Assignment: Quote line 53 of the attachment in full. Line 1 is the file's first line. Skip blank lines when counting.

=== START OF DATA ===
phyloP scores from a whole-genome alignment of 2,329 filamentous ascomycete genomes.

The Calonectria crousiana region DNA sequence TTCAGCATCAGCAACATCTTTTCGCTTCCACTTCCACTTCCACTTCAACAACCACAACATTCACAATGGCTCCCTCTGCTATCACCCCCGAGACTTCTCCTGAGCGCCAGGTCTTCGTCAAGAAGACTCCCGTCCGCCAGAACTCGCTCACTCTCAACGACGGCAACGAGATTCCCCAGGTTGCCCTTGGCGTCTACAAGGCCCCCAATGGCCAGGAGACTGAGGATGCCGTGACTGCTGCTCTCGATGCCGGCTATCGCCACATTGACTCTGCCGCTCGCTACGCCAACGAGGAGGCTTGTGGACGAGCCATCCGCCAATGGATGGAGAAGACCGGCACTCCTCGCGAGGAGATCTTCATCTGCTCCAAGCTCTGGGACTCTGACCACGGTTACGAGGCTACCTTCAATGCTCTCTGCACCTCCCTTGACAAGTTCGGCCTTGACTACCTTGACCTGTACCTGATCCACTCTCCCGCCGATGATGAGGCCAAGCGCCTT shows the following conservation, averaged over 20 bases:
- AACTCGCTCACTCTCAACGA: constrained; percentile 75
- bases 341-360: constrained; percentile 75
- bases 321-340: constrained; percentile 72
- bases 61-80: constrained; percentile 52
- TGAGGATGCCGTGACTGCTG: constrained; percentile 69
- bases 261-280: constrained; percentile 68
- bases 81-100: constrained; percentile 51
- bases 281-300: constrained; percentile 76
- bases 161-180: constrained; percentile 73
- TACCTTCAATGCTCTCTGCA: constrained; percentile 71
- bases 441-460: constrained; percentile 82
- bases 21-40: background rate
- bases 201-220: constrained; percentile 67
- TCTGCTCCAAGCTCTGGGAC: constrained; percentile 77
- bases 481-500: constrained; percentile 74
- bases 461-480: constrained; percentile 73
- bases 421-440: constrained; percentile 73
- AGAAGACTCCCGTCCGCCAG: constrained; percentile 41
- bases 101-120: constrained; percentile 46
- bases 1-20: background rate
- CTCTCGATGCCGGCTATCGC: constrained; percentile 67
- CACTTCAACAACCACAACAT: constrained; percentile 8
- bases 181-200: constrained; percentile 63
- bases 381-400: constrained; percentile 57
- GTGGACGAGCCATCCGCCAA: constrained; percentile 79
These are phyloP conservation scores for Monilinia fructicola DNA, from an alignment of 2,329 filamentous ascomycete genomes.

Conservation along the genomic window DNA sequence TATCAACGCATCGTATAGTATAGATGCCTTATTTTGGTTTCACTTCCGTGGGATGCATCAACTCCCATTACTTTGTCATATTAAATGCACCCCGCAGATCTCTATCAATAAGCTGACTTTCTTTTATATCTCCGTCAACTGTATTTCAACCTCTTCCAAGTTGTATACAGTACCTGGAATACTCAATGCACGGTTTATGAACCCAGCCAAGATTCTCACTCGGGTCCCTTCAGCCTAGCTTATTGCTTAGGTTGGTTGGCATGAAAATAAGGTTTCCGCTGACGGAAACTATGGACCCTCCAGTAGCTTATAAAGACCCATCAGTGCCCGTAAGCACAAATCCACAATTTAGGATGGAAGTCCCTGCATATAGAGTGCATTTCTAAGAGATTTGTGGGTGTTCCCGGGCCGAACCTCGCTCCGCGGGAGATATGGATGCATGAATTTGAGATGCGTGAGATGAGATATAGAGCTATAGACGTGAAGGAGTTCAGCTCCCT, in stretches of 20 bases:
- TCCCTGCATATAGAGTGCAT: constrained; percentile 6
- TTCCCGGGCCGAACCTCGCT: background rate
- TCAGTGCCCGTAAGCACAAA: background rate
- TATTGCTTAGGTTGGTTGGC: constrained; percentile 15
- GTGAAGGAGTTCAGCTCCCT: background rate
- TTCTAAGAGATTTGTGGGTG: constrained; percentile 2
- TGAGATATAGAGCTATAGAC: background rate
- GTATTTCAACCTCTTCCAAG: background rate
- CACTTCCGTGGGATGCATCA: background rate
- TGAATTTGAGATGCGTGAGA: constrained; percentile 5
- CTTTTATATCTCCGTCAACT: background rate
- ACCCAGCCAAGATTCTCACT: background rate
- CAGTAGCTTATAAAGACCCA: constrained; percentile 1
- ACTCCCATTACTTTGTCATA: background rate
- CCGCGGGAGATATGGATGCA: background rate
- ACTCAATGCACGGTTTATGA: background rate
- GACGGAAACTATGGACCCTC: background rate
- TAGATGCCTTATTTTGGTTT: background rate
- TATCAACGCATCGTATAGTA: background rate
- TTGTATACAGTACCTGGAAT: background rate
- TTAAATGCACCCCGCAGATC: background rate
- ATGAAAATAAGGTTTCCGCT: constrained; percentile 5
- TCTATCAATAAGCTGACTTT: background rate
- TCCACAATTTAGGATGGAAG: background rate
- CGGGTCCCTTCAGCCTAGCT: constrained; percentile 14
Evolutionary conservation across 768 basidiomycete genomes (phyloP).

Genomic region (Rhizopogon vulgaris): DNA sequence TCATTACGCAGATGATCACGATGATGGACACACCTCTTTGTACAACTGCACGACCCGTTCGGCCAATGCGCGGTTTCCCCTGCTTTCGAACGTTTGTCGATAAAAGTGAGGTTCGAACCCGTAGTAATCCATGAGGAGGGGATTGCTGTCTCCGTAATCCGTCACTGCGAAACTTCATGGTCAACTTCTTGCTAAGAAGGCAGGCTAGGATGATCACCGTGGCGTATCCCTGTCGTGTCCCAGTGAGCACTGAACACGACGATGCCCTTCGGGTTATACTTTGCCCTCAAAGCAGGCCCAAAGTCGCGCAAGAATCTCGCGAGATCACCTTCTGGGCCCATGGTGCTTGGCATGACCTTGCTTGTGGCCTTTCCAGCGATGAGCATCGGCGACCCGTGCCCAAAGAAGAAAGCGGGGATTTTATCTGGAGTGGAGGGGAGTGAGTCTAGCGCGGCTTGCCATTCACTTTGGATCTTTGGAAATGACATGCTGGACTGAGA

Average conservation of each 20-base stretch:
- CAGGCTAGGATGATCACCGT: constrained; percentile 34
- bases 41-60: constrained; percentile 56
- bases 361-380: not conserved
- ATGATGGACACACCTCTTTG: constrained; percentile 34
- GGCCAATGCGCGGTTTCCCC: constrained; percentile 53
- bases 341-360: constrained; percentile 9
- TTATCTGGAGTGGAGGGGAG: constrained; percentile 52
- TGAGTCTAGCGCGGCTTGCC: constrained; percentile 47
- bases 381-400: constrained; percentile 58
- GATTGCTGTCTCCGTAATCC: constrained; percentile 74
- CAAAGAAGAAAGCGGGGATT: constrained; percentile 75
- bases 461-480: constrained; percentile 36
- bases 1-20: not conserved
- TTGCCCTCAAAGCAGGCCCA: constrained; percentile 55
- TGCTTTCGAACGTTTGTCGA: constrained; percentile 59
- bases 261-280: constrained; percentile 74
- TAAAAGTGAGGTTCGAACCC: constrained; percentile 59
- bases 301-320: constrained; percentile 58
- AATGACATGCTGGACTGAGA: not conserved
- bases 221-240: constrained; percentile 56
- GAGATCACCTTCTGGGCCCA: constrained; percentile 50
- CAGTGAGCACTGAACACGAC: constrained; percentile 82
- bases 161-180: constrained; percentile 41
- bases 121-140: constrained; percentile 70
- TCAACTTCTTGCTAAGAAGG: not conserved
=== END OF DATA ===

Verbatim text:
- TCCACAATTTAGGATGGAAG: background rate